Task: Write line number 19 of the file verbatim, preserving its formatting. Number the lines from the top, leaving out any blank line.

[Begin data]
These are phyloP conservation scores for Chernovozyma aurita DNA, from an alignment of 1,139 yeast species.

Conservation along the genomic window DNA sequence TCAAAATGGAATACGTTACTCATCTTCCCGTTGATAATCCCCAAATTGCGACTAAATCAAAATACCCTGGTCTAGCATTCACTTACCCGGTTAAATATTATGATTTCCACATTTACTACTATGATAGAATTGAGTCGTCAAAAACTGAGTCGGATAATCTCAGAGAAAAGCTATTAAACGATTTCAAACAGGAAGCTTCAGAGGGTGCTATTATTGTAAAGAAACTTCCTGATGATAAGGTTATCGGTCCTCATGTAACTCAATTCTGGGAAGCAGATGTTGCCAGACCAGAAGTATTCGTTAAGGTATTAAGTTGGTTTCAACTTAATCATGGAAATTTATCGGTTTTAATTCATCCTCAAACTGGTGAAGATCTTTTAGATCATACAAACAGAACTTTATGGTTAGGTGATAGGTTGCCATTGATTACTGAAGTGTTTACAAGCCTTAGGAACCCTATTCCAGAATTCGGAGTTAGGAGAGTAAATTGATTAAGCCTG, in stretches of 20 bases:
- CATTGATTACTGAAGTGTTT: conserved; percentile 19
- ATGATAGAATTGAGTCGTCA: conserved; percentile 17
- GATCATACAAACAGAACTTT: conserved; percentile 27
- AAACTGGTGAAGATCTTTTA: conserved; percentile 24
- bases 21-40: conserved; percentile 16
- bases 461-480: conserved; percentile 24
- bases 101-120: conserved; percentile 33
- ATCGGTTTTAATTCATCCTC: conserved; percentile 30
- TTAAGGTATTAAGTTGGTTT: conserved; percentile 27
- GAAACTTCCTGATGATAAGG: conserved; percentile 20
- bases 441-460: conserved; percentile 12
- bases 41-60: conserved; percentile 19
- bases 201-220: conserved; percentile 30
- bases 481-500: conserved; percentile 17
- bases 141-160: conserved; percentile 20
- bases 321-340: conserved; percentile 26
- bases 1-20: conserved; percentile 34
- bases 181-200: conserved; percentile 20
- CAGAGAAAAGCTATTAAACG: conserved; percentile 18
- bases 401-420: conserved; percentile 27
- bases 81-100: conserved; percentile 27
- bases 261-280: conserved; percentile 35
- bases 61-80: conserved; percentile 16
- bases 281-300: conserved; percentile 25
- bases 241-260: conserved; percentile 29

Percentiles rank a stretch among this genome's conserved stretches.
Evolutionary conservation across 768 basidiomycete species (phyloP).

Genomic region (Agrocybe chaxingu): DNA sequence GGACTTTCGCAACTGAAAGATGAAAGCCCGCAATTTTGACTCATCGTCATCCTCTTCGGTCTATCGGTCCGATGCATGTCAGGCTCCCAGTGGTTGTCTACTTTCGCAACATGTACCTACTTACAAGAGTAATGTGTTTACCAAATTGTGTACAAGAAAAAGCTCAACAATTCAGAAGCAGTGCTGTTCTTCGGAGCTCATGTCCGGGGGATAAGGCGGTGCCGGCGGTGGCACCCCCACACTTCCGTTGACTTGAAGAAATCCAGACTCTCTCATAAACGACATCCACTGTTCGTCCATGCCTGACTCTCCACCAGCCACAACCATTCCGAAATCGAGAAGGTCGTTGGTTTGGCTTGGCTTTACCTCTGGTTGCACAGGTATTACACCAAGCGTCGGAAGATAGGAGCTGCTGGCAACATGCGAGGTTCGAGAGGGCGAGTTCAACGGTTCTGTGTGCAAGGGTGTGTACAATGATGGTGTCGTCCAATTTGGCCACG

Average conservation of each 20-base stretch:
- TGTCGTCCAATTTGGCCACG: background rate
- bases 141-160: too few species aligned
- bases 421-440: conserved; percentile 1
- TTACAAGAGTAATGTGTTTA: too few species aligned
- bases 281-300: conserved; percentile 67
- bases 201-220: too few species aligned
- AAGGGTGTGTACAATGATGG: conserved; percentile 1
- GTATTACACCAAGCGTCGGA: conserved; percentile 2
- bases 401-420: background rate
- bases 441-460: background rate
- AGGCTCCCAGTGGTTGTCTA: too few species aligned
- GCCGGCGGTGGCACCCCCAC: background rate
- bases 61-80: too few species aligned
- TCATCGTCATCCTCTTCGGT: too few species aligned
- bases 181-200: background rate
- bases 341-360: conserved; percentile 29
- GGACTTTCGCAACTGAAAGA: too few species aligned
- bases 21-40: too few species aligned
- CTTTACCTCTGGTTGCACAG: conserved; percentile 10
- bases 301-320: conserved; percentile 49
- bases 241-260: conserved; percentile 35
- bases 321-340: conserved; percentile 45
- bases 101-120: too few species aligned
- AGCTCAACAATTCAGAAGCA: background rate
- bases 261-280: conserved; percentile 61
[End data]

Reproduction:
- bases 1-20: conserved; percentile 34